Posted on 24/04/2019
Photo of a specimen jar from the Natural History Museum
The Mobilisation of Naval Collections
By Daniel Simpson
Amid the many conflicts engaging the attention of the Royal Navy during the nineteenth-century, wars against attrition and disease mattered most to those who joined voyages in the hope of acquiring interesting new specimens, or who collected alongside their official duties. We can tell from museum collections extant today that a large cohort of sailors, surgeons, naturalists, and other scientific explorers certainly did so. To them, it seemed paradoxical that Britain’s increasingly sophisticated ships, then standard-bearers for imperial progress, nevertheless posed a constant threat to the safety of specimens destined for museums and private collections. This threat was both practical and political. Consider for instance the plight of sailors whose malodorous jars of decomposing animals attracted the notice of shipmates in the course of a naval voyage. Notwithstanding the considerable risk to health informed by contemporary miasmatic theories of disease, how long, in such circumstances, could even the best-intentioned and most original scientific collections last? Consider too the specimens themselves: stored for weeks, months, or even years in dark, damp and cramped confines, their successful journey back to Britain depended on access to expensive and often unreliable preservative alcoholic spirits.
It was in response to these difficulties that a solution of zinc chloride, and the technology of ‘Burnettisation’ more broadly, suffered a heady moment of fame between 1840 and 1870, as a seemingly miraculous solution to the problem of transporting museum specimens at sea.[i] The zinc chloride solution disinfected and preserved wet and dry specimens in transit and stasis; supplied as a soluble powder, it dramatically expanded the range and variety of objects that could be collected, deodorised, studied, stored and made mobile. Today used in the production of smoke grenades, zinc chloride was first discovered in 1812 by the amateur chemist John Davy, a younger brother of the better-known Sir Humphry Davy. However chemists did not always make for excellent entrepreneurs; the invention languished before its broad applications were recognised and patented, in 1839, by William Burnett, Physician-General of the Navy. An ambitious, scientific-minded, and extraordinarily well-networked surgeon, Burnett had recently been made a Fellow of the Royal Society. In 1827, he had founded a renowned museum of pathology, anatomy, ethnography, and natural history at the navy’s Haslar Hospital in Gosport.[ii] There, naval surgeons pioneered the technique of brushing delicate and valuable collections with, or else immersing them in, the product variously known as ‘Zincane’, ‘Burnettine’, and ‘Sir William Burnett’s Chloride of Zinc’.
It need hardly be said that zinc chloride did not endure as a museum technology; its long-term consequences included the decalcification and corrosion of the specimens to which it was applied. However, in view of the parallel development of ‘Burnettisation’ as a preservative technique across the British imperial world, its history is instructive in encouraging us to understand how issues of specimen mobility related to wider concerns. For Burnett, the complexities of preserving and making mobile the curious assemblages of plant and animal matter that composed the majority of Haslar’s exhibits expressed in miniature a more universal struggle against the forces of attrition and decay. If we loosen our definition of ‘specimen’, and indeed ‘museum’, these wider meanings become a little clearer. Just as zinc chloride enabled Haslar’s museum to become a repository for wounded specimens, its use in the hospital and on board ship preserved the life of wounded sailors, as a solution to disinfect, deodorise, and heal sailors suffering from diseases incurred by months at sea. In surgeries and dissecting rooms too, cadavers were preserved with zinc chloride; amputated limbs and pathological matter of special interest were placed in jars of the solution and sent to Haslar’s museum to join other Burnettised exhibits. Beyond the hospital, Burnett successfully promoted zinc chloride as the preservative of choice preserving thevital infrastructure of naval and imperial mobility: telegraph poles, train tracks, and the sails and timbers of ships were Burnettised throughout the nineteenth-century world. When, in 1851, Burnett and his surgeons demonstrated the many uses of zinc chloride at the Great Exhibition in Hyde Park, they accordingly invoked a vision of empire as a macrocosm of the museum; a vast array of circulating specimens of bodies and organic materials variously accessioned, displayed, exchanged, and stored. And all in need of preservation.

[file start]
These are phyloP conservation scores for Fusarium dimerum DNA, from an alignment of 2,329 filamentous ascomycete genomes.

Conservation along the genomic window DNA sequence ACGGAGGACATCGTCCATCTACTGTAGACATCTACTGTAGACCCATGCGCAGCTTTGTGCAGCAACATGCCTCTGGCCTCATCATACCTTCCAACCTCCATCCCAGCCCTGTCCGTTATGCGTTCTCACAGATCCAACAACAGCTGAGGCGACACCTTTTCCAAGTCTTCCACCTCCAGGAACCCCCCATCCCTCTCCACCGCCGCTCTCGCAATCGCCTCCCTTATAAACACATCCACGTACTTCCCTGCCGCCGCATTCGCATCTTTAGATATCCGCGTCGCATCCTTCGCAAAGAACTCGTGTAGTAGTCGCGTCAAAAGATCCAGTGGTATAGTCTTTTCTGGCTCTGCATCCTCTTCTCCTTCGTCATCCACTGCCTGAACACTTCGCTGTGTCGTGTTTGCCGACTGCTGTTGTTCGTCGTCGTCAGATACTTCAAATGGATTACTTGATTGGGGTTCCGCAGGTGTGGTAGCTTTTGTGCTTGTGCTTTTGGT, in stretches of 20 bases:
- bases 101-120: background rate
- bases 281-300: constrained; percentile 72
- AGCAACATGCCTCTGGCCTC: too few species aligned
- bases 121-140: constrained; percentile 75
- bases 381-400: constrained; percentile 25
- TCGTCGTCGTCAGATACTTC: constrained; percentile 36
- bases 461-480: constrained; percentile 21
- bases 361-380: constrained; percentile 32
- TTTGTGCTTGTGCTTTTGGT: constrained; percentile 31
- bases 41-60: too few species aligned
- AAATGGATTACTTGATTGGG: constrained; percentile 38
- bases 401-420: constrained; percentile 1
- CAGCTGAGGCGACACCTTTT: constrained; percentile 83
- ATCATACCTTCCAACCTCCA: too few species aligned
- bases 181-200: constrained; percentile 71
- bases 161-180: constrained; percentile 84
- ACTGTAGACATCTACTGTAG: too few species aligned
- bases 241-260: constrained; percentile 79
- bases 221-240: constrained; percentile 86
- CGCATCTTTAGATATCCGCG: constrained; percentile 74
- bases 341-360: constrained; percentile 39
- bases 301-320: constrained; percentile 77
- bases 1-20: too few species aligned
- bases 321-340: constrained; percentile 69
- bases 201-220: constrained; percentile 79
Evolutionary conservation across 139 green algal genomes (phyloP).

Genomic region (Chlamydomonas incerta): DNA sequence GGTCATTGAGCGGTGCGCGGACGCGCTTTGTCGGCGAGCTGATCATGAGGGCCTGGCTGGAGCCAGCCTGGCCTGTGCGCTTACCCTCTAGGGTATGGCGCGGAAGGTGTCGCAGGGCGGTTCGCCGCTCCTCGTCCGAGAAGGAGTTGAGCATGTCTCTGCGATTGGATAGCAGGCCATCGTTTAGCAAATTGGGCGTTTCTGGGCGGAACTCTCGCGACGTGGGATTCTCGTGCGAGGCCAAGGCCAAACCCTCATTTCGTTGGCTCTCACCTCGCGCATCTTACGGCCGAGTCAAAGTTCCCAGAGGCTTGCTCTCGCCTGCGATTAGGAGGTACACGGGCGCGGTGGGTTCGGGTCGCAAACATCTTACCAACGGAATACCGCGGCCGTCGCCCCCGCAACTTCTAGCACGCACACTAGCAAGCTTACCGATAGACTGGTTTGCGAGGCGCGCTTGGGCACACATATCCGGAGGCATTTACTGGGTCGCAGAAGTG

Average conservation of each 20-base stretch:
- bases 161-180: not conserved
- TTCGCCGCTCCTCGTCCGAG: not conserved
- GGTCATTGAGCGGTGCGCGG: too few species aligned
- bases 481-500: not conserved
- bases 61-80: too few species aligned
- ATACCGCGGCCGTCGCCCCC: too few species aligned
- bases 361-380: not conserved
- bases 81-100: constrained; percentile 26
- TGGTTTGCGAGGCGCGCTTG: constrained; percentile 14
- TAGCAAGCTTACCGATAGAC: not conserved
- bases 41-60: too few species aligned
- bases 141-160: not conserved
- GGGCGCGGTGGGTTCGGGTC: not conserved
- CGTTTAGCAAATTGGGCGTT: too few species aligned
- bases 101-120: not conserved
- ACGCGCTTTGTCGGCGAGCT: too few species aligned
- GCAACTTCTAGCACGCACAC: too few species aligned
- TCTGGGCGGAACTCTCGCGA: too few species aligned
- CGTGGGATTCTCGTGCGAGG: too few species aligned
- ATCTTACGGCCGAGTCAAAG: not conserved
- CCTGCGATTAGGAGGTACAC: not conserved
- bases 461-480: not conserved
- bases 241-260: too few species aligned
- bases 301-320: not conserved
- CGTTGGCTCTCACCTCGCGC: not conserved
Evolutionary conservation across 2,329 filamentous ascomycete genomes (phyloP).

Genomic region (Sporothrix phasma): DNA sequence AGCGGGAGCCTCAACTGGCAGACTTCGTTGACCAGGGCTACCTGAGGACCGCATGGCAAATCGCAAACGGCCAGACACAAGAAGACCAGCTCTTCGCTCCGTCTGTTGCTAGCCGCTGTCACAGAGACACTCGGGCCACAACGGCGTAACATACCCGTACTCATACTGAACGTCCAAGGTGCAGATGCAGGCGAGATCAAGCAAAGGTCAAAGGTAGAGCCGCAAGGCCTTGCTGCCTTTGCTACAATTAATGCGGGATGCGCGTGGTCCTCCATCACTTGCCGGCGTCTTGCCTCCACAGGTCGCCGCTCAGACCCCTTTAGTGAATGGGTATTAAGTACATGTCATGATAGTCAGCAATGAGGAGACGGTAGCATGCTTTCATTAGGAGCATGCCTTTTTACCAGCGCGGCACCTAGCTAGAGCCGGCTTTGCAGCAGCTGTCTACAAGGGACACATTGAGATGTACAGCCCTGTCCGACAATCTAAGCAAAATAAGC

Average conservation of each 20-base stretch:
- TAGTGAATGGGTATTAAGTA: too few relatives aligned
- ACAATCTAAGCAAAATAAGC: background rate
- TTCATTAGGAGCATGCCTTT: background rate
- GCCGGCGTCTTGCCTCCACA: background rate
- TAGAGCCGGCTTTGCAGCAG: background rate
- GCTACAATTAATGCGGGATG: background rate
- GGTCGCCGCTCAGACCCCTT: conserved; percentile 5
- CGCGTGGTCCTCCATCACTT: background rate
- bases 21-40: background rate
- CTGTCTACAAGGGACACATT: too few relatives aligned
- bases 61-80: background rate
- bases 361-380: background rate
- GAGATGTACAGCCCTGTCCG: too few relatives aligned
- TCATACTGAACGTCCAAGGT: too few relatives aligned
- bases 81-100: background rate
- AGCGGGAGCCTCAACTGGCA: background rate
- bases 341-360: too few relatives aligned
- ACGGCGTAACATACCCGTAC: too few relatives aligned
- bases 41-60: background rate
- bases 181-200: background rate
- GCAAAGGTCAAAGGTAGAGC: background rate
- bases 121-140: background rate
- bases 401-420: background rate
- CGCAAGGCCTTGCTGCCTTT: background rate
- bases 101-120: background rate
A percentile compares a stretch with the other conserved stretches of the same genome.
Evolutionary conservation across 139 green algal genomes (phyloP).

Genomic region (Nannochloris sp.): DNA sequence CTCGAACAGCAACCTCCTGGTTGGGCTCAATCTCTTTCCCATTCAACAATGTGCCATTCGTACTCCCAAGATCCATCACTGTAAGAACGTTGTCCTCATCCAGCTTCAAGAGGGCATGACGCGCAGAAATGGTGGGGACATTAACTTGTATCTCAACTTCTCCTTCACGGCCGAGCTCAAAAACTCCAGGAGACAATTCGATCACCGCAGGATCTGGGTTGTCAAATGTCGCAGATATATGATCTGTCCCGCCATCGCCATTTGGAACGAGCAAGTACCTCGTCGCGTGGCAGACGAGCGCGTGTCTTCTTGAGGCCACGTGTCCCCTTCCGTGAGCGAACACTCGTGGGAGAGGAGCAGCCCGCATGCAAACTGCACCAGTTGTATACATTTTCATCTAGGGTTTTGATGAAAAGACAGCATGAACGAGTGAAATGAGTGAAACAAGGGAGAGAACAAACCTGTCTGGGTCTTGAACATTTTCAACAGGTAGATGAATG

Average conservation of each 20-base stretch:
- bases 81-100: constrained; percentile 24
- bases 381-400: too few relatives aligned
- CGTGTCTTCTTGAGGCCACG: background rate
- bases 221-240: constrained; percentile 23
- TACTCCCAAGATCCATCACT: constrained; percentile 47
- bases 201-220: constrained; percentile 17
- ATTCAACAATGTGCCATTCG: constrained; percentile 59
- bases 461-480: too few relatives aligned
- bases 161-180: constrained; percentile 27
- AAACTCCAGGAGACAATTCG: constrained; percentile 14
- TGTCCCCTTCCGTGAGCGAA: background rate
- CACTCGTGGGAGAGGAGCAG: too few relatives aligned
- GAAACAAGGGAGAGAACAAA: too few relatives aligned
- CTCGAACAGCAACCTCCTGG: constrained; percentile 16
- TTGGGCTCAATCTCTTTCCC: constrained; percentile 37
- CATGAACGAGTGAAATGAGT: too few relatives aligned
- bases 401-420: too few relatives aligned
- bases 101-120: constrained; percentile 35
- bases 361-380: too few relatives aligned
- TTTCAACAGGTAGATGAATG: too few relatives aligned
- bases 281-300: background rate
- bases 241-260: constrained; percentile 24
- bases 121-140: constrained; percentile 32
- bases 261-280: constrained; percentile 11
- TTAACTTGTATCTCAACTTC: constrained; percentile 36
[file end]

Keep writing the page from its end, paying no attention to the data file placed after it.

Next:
Daniel Simpson is Senior Caird Fellow at the National Maritime Museum, and a speaker at the Mobile Museum Conference on Collections in Circulation, 9-10 May 2019.
Image shows a jar containing a specimen of imperial blackfish, Schedophilus ovalis (Cuvier, 1833), collected in Madeira in 1845 and presented by Jane Franklin to the Haslar Museum. Photo courtesy of Trustees of the Natural History Museum
[i] McLean, D. ‘Protecting wood and killing germs: ‘Burnett’s Liquid’ and the origins of the preservative and disinfectant industries in early Victorian Britain’, Business History, 52 (2010), 285-305; Foxhall, K. Health, medicine, and the sea: Australian voyages, c.1815-60 (Manchester: Manchester University Press, 2012).
[ii] Simpson, D. ‘Medical collecting on the frontiers of natural history: the rise and fall of Haslar Hospital Museum (1827-1855)’, Journal of the History of Collections, 30:2 (2018), 253-267.